Literary Mama writing about the many faces of motherhood
An Interview with Cristina Henriquez

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Cristina Henriquez quickly rose from emerging writer declared one of "Fiction's New Luminaries" by the Virginia Quarterly Review, to author of the much-lauded short story collection Come Together, Fall Apart, to novelist of the debut The World in Half. Her stories have appeared in The New Yorker, The Atlantic, Glimmer Train, and Ploughshares; her nonfiction has been included in The New Yorker, The Oxford American, and in the anthologies State by State: A Panoramic Portrait of America and Thirty Ways of Looking at Hillary: Women Writers Reflect on the Candidate and What Her Campaign Meant. Cristina lives in Chicago with her husband and toddler daughter.

Literary Mama's former Multi-Culti Mami columnist Violeta Garcia-Mendoza chats with Henriquez about her cultural and literary origins, her craft, whether it is easier to name a child or a character, and how motherhood is shaping her writing life.

Violeta Garcia-Mendoza: I'm guessing that you, like me, get asked from time to time, "What are you?/Where are your parents from?" by people who are trying to put together your face with your name. How do you identify yourself?

Cristina Henriquez: I usually say, "I'm half-Panamanian. My father's from Panama, and my mother's from New Jersey." For some reason, the New Jersey part always elicits a chuckle.

VGM: When did you first want to become a writer? When did you first describe yourself as a writer out loud?

CH: When I was very young, I remember writing poems about animals and astronauts and fantasizing about having them published in Highlights Magazine. So I guess you could say that was the first urge. It wasn't until high school, though, that I fell in love with writing in any real way. A boy I liked had given me a blank journal and told me to write down in it everything I wanted to say to him for a year, mainly as a way to keep me from professing my feelings for him aloud (which I was fond of doing). Writing in that journal every day was a revelation. I was thrilled to learn that I could write anything -- anything! -- with no fear of consequence, which was quite a different experience from writing things for school all the time. I was writing, first, to impress him, and the longer it went on, to impress myself. Oh, it was all so angsty, but there was something alive about it, too. Around the same time, I became pretty nerdy about writers -- staying home on weekend nights to read obscure Dylan Thomas plays, Dora Carrington letters, and James Joyce stories. I became enamored with the idea of actually being one of them, one of a league of writers.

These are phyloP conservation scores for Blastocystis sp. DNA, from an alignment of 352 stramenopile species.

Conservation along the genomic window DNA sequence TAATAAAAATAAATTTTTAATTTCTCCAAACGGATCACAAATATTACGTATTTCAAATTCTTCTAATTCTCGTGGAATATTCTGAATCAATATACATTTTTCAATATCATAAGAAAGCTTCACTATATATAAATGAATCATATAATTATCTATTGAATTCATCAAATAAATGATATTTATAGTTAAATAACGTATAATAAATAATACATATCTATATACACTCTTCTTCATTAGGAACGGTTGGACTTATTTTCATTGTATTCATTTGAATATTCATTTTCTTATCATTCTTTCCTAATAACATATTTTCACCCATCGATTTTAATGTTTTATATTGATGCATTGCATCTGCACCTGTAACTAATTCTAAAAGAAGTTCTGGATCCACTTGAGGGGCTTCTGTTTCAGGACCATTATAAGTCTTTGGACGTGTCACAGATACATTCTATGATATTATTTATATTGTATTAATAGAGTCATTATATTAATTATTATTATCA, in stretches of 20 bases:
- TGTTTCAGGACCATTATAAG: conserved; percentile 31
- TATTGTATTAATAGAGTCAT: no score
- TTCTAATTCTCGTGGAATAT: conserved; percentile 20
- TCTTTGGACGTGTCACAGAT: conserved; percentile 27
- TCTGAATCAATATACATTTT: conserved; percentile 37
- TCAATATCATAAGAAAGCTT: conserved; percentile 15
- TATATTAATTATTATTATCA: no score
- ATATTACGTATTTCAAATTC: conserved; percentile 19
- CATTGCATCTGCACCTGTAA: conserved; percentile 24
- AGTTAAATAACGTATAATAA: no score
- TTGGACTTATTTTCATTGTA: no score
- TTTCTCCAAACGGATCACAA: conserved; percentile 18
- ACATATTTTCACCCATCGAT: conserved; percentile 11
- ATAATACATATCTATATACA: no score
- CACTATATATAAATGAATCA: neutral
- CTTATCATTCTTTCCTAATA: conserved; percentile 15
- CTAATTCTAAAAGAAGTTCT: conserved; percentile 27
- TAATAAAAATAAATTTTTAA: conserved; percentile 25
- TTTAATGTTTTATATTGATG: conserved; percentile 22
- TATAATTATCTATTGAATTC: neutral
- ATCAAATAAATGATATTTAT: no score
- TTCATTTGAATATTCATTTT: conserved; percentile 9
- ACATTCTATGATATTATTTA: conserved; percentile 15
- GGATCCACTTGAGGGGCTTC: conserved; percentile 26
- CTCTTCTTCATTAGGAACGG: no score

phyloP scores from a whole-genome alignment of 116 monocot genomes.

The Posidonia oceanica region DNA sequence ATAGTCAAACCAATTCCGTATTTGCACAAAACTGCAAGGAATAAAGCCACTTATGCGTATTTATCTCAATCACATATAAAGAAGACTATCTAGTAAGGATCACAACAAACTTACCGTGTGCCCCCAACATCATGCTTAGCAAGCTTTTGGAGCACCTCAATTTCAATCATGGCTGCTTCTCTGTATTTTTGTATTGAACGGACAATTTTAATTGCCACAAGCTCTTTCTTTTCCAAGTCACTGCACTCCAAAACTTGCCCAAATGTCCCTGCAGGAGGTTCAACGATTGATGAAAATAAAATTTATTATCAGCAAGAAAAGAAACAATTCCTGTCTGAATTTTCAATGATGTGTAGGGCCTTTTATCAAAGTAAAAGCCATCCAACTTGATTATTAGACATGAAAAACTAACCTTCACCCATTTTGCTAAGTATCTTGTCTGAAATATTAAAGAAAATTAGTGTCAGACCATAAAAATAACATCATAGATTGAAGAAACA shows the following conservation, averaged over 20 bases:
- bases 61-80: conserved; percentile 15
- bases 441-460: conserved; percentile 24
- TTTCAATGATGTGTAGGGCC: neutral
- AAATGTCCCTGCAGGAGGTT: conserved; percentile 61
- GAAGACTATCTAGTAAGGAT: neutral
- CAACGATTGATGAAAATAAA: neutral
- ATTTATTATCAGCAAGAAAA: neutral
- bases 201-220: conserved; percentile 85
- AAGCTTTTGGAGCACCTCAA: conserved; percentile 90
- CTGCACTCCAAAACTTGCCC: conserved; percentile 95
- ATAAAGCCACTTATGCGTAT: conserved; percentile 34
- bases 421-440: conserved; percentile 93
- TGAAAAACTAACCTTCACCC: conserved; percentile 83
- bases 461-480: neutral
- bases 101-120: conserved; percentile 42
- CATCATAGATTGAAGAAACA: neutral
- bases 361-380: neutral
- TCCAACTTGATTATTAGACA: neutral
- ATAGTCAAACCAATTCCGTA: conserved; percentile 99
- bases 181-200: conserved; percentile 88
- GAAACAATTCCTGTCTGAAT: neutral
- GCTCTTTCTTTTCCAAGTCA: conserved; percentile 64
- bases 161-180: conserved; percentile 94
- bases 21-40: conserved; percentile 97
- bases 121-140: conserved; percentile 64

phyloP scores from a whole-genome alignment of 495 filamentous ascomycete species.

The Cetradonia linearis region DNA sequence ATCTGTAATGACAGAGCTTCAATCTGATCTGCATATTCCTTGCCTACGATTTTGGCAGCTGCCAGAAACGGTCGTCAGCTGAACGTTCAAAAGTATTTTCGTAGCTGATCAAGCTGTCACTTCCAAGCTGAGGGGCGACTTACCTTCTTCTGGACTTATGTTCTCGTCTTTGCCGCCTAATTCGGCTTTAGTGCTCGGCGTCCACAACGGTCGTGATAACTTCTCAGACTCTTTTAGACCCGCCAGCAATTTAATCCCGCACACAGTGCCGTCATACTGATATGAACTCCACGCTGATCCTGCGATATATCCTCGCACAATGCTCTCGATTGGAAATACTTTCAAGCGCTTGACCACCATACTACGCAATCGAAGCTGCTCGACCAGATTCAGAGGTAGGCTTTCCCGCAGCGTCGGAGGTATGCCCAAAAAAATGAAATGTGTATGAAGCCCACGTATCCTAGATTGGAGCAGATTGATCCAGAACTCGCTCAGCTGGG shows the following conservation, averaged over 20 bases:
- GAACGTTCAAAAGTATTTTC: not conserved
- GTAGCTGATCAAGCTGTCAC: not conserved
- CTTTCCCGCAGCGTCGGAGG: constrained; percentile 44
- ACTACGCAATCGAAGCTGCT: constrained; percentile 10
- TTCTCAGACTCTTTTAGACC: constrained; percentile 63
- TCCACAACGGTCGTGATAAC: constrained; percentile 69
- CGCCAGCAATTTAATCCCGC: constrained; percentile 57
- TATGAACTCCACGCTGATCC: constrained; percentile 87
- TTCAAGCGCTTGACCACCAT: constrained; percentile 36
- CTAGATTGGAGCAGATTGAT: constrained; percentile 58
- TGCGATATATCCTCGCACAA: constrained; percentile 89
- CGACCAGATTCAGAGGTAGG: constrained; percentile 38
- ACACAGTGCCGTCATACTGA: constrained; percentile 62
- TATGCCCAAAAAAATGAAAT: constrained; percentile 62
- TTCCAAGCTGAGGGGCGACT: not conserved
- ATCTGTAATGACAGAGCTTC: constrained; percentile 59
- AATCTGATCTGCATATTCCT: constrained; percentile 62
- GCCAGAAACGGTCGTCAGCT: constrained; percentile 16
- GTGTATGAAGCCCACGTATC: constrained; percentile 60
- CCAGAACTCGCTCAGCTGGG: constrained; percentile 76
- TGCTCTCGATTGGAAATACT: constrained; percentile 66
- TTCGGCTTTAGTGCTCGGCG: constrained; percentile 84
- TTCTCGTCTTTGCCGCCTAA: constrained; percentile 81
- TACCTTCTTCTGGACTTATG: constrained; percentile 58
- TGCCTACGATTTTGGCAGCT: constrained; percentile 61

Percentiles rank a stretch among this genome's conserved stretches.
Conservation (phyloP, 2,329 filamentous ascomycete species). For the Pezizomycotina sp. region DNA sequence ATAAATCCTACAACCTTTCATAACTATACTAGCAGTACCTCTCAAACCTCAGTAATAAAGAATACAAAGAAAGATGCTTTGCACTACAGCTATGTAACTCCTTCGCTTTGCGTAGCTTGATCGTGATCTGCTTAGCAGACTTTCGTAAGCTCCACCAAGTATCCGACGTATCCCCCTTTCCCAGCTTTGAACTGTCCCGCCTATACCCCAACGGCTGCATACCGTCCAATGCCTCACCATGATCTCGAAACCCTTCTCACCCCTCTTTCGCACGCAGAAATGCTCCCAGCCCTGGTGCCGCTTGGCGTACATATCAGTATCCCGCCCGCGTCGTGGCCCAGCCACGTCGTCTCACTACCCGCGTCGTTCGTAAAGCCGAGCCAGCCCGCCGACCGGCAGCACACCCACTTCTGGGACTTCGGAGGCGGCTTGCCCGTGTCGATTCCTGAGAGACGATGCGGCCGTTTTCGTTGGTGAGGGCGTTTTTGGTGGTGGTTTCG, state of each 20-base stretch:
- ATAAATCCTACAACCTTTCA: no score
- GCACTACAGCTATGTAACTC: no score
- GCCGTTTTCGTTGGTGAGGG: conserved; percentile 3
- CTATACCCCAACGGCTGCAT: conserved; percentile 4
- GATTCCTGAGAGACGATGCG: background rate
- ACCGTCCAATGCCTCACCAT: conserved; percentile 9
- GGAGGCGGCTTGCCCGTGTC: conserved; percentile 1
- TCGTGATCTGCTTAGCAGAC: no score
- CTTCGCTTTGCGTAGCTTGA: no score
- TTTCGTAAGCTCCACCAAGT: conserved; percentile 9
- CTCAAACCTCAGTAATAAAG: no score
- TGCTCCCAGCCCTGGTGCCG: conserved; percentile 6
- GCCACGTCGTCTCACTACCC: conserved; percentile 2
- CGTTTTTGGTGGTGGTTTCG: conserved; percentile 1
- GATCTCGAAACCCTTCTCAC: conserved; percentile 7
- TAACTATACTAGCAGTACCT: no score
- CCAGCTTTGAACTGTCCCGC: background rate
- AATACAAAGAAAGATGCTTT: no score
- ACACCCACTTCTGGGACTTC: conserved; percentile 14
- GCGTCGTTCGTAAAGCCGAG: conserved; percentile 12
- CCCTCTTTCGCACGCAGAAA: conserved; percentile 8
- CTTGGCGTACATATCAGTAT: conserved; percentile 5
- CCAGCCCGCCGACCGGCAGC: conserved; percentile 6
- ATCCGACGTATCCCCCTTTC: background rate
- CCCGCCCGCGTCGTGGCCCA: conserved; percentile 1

I didn't describe myself as a writer out loud until after my first book was published, and even then I did so cautiously. I think I felt l needed to prove my legitimacy before I could claim the title. But looking back, I think that was overly precious. You're a writer if you write. The end.
VGM: You started off writing short stories and publishing the collection in Come Together, Fall Apart. What do you think are the advantages of the short story -- both in terms of writing practice and as its own literary form?

CH: In terms of writing practice, it's very workable. For the writer, it's not quite as intimidating to write 12 or even 20 pages of material as it is to consider writing a novel-length 200 pages or so. The same is true for that writer's readers, of course -- 20 pages is digestible for a reader, whereas 200 isn't always. Plus, the 20 pages has the advantage of containing the beginning, middle, and end, so it's easier to give meaningful feedback. If you criticize 20 pages of a novel, the writer can always say, "Oh, that's going to be addressed later, in a portion you haven't seen yet," or whatever.

One of the reasons I've always liked short stories is because of how tight they can be, which is different from a comment on length. I'm enraptured by the idea that every word counts, that nothing is misplaced, that everything serves a purpose. And what's more, a short story can support that sort of pressure. If a writer were to pen something as long as a novel with that kind of hand-cranked fine tuning, it would be tremendously exhausting to read. A novel has to have an ebb and flow, but a short story can exist at a fever pitch for the duration. I like that sustained intensity of energy.

VGM: The main character of your novel, The World in Half, is Mira/Miraflores -the American-raised daughter of an American mother and an absent Panamanian father. In your novel, she narrates, "Spanish was just something my mother had fallen in love with, the way other parents are in love with music or baseball or books. She wanted to share it with me the way people want to share things that mean something to them with those they care about. And she wanted to give me a connection to some part of my background. She wanted to hold open a doorway to myself." You grew up and were educated in the US, but your writing focuses on Panama. Do you see that as a way to "hold open a doorway" to that part of yourself?

CH: Definitely. Writing about Panama has allowed me to learn about my family and about part of my heritage that, growing up, was never really a focus. I mean, my family and I went to Panama almost every year, but no one ever made a point of, as Mira says in the novel, my "cultural connections of disconnections." Writing about it now feels like a way to claim that part of myself.

VGM: You write about Panama: "It feels like I went really far away, but it also sort of doesn't. I mean, there are all these familiar places, like Wendy's and McDonald's and Costco, overlaid on this completely unfamiliar landscape. There are plants running wild everywhere." This is one of the qualities that mesmerized me when I traveled to Central America, too. What else mesmerizes you about Panama?